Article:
Program Case Studies—Developing and Developed Worlds
To demonstrate variations across cultures, we highlight case studies of two successful programs. One comes from the developing world and one from the developed world.
The Organization for Women in Science for the Developing World (OWSDW, formerly the Third World Organization for Women in Science, or TWOWS), was launched as an international non-governmental organization established in 1989. The TWOWS/OWSDW Postgraduate Training Fellowship Program was established in 1998, and has funded young women scientists under the age of 40 to secure postgraduate training in centers of research excellence in the global South.8
The Training Fellowship program demonstrates excellence of the host training institutions in the global South. Africa is disproportionately represented among countries applying for and receiving awards, compared to the Asia and Pacific Regions and Arab Regions. The domination of Nigeria among fellowship applicants and recipients of the award suggests a problem of effectively accessing the targeted population. A majority of former Fellows are now working in university research institutes in Africa, even though they may not be in their home country. Thus, the program has generated some amount of South to South exchange, stemming to some extent the problem of “brain drain” to the North. Though uneven in impact, it has been particularly successful in launching careers of women scientists.
Perhaps the most promising gender-conscious science and engineering faculty-focused program in the United States is NSF’s ADVANCE program. Established in 1995, the goal of ADVANCE is to increase diversity in the science, technology and engineering workforce by increasing representation and advancement of women in the professoriate. We do not look at this program from the NSF perspective, but rather through the eyes of two mature ADVANCE projects (one at the University of Michigan, the other at the University of Wisconsin).9 For our purpose, the focus is on two project examples, initiated in 2001, as mature, indeed “graduated” ADVANCE projects that illustrate how an externally-funded program can be adapted to change the structures of the institution in which it is implemented. This is what NSF calls “institutional transformation.” ADVANCE principles have migrated to the core of few U.S. research universities, while most still struggle with sustaining the drive toward transformation.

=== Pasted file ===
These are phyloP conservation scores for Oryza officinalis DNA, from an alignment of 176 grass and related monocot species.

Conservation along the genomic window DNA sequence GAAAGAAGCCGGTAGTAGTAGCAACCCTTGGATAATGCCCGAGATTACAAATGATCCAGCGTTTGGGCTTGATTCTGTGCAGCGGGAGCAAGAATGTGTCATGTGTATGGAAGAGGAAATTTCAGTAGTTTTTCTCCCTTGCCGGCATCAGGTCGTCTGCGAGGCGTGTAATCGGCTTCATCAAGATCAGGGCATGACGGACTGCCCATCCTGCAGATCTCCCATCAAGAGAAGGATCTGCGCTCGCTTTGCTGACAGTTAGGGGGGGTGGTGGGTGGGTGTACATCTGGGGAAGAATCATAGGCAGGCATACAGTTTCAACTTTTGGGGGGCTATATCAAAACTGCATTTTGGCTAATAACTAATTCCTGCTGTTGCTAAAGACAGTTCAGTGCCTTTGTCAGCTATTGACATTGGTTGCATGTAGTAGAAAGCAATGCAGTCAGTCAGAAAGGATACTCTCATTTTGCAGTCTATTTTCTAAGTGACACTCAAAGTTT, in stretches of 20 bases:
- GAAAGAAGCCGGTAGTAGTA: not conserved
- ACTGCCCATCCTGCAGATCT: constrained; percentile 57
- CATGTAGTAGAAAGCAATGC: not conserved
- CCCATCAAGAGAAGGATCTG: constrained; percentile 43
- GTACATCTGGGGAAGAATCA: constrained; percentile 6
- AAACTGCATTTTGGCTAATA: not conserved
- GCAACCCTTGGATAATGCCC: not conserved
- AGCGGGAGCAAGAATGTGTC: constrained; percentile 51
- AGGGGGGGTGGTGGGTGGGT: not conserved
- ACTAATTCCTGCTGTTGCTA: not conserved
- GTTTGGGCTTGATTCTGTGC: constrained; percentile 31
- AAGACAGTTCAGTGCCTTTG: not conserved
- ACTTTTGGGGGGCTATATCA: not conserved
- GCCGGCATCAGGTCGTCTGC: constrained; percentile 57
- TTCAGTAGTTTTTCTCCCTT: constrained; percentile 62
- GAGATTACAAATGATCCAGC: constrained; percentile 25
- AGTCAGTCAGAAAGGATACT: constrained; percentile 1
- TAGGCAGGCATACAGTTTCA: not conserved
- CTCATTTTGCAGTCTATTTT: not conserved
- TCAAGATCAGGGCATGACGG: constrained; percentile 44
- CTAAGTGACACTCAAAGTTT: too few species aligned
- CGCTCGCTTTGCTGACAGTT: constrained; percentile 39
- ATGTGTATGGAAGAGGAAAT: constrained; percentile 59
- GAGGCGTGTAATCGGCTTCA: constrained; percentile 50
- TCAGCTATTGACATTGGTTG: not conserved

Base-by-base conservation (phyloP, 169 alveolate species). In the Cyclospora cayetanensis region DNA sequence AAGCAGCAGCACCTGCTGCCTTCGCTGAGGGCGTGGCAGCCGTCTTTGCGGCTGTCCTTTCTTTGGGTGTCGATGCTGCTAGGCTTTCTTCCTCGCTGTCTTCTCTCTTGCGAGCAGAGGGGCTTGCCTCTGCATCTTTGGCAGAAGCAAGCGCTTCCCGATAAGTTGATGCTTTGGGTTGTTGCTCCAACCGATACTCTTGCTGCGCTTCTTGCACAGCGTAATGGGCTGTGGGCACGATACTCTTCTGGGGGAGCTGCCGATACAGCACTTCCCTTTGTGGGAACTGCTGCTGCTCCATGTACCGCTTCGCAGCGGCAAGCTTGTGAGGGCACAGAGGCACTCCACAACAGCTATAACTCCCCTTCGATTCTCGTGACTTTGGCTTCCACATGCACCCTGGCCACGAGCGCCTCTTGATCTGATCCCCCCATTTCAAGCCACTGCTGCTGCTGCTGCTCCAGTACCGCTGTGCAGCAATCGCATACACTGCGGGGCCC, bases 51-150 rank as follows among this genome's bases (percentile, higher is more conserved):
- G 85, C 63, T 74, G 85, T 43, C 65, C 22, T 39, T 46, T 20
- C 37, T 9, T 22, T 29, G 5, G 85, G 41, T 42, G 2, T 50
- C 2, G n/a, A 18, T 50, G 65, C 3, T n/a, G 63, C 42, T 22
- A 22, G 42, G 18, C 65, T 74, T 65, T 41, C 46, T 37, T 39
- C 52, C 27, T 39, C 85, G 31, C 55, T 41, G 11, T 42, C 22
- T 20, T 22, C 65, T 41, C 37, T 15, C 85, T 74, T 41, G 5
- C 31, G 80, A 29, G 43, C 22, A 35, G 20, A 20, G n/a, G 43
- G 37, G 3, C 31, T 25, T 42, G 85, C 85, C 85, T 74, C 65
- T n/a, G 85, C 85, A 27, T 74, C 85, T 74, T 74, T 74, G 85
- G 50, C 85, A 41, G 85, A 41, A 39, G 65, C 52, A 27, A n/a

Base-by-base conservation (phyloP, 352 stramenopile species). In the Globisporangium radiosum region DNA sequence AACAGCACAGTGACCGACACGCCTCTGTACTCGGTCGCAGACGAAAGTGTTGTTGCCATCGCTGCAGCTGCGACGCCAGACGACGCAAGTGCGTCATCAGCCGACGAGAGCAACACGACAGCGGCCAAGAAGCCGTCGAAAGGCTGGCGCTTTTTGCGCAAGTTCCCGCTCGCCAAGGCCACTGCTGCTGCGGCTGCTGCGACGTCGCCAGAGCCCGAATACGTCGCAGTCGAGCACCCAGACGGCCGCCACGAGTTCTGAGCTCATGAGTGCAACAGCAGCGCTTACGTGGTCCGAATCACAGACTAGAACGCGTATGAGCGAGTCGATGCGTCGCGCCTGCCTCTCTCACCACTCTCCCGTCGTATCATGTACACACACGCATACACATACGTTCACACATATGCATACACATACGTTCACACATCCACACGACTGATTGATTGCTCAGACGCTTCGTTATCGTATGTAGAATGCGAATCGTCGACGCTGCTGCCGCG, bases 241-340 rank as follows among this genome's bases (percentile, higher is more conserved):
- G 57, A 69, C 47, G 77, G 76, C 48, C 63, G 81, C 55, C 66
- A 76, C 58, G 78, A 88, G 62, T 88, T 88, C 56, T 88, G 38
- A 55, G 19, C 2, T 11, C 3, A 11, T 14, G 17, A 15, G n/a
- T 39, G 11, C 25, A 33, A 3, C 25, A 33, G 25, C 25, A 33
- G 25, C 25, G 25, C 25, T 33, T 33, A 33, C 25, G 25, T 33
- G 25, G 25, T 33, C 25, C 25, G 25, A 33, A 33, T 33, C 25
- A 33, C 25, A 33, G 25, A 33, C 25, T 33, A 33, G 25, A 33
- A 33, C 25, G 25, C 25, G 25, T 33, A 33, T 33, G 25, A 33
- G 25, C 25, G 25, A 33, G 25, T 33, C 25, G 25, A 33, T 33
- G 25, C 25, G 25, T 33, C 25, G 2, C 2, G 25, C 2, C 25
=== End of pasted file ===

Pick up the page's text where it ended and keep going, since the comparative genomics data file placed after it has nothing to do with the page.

For example, Michigan’s ADVANCE program produced an increase in the number of tenure-track women hired. Additionally, nine women were appointed to departmental chair positions. Foremost among the key interventions, the committees that managed ADVANCE were composed of 45 senior faculty members and administrators who became “organizational catalysts” for change.10 Sponsorship by NSF lent credibility to the effort as an institutional initiative to improve science research. The target of the intervention was the institutional culture, not the women in the academy. The Wisconsin ADVANCE program focused on institutional “climate.” Eleven “climate indicators” assessed individual faculty perceptions of how respected
9 Meyerson, D. and M. Tompkins. 2007. “Tempered Radicals as Institutional Change Agents: The Case Advancing Gender Equity at the University of Michigan.” Harvard J. Law Gender. 30:303-322; and Pribbenow, C.M., J. Sheridan, B. Parker, J. Winchell, D. Benting, K. O’Connell, C. Ford, R. Gunter, and A. Stambach. October 8, 2007. Summative Evaluation Report of WISELI: The Women in Science and Engineering Leadership Institute.
10 Sturm, S. 2006. “The Architecture of Inclusion: Advancing Workplace Equity in Higher Education.” Harvard J. Law Gender. 29:247-289.